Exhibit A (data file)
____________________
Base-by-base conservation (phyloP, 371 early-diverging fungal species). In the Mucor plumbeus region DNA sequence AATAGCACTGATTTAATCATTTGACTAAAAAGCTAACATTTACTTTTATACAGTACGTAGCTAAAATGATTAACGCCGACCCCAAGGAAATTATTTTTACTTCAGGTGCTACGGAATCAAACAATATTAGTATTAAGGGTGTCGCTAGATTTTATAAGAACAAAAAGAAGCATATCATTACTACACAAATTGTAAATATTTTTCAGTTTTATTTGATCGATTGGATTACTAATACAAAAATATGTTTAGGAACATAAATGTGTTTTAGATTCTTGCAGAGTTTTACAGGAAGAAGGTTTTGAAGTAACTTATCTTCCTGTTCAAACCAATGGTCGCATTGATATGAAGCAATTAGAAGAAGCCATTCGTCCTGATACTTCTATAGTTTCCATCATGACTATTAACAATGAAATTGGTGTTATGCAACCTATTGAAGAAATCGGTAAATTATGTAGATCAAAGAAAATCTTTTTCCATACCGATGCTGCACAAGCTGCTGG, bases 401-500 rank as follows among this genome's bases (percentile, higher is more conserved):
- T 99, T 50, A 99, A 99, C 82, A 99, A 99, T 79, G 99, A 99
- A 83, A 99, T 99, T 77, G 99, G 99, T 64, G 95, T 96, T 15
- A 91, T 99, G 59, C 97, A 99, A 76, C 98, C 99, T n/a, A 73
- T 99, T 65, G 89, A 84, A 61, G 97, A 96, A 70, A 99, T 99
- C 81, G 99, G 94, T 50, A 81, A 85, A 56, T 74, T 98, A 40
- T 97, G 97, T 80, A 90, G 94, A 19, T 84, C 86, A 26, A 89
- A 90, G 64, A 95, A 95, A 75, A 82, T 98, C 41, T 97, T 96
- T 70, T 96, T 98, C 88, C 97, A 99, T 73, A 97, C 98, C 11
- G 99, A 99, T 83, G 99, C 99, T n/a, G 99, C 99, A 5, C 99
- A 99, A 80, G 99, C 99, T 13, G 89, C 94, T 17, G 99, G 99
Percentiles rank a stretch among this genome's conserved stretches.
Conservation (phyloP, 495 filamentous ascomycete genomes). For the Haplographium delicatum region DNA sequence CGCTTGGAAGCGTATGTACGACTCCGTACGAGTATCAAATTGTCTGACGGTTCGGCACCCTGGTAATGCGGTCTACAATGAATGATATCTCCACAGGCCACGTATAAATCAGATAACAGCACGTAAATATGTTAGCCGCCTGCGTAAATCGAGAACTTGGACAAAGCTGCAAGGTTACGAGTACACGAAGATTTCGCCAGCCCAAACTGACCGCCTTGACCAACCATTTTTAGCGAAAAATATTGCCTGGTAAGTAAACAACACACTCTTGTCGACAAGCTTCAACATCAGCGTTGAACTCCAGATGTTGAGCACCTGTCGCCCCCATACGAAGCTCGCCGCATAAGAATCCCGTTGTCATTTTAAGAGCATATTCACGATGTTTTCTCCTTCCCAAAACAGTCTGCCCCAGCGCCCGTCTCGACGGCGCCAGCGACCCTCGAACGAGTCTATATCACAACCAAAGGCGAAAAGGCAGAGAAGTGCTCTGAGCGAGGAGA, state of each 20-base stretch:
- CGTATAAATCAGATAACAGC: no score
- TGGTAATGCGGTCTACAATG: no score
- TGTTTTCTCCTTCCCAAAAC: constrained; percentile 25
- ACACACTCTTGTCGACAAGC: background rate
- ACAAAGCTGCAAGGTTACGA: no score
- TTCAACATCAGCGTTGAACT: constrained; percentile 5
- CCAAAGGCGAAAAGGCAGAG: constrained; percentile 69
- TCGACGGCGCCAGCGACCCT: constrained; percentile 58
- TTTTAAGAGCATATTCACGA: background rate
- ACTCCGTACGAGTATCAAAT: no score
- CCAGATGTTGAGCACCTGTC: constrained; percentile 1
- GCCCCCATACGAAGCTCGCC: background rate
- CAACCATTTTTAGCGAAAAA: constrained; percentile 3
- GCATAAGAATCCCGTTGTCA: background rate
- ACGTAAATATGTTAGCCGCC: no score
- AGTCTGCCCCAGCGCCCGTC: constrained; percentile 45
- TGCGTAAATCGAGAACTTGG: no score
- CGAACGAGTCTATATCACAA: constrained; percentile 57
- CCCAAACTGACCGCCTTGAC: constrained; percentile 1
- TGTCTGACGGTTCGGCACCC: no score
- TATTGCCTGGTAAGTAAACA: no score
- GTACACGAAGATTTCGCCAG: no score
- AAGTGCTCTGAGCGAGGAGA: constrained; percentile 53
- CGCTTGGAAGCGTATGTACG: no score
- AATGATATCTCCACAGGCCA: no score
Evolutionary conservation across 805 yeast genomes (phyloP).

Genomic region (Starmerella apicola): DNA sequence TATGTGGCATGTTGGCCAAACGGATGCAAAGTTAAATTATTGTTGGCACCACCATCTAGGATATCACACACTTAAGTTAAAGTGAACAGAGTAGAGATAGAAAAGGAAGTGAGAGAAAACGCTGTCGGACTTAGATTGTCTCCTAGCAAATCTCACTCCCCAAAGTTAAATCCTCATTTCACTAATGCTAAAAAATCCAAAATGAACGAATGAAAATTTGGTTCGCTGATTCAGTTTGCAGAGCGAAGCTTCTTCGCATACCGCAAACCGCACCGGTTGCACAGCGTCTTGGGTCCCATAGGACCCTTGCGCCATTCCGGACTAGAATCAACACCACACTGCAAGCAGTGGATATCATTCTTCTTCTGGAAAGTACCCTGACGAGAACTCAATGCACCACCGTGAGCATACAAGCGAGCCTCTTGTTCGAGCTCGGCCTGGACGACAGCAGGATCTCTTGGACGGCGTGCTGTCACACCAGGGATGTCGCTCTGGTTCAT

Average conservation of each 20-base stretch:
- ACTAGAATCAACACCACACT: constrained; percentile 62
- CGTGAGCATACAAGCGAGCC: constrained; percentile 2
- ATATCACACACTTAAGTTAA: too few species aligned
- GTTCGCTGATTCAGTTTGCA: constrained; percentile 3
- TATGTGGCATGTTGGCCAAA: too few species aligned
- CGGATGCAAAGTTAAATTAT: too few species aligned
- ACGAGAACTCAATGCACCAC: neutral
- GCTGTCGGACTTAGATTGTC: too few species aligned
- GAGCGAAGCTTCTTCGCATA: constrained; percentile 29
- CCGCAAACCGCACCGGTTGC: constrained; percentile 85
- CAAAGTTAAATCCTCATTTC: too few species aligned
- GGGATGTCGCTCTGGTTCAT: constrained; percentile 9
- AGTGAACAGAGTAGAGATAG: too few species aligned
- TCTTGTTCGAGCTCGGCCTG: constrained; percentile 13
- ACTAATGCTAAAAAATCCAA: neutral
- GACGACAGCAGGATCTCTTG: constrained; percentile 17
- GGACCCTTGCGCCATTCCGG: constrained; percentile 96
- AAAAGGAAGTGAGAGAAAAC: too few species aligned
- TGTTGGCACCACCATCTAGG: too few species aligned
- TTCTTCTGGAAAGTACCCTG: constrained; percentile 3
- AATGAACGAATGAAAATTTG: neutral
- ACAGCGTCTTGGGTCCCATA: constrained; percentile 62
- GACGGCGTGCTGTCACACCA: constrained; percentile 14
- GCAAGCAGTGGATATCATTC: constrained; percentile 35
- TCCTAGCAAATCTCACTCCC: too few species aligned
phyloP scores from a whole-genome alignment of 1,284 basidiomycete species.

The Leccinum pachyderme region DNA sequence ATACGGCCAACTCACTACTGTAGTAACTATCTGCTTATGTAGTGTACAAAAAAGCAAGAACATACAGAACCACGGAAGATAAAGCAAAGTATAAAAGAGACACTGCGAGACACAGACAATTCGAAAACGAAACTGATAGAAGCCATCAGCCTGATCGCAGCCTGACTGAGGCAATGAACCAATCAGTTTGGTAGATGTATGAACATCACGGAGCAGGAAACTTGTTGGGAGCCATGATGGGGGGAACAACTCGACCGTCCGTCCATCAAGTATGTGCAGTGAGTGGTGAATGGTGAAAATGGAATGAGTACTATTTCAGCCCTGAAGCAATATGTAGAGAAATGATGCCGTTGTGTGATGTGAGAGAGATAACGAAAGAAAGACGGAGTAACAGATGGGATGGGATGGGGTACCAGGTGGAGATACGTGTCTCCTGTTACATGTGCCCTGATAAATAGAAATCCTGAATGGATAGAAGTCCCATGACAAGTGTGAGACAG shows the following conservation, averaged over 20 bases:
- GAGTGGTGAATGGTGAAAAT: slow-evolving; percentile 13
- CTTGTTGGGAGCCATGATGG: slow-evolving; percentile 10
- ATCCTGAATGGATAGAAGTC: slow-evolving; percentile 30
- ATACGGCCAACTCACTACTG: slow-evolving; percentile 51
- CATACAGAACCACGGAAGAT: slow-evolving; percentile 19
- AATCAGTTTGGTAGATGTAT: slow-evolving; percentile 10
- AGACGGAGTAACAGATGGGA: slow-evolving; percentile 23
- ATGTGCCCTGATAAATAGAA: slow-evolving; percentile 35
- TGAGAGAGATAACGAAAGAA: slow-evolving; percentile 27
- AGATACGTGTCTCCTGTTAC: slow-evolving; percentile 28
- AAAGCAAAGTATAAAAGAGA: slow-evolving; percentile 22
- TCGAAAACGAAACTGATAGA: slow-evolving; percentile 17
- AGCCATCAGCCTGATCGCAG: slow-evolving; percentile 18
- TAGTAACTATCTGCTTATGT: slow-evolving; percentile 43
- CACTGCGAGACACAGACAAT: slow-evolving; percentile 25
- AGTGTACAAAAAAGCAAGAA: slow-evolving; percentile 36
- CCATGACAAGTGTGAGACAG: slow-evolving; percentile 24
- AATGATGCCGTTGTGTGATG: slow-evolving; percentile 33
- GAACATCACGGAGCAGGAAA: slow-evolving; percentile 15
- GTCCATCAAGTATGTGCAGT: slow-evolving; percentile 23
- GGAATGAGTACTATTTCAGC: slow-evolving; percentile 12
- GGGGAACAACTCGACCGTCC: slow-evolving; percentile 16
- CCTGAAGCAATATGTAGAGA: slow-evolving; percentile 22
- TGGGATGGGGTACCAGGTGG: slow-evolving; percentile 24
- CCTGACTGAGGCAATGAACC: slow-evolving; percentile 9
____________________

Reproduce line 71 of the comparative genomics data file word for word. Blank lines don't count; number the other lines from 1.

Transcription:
- ATCCTGAATGGATAGAAGTC: slow-evolving; percentile 30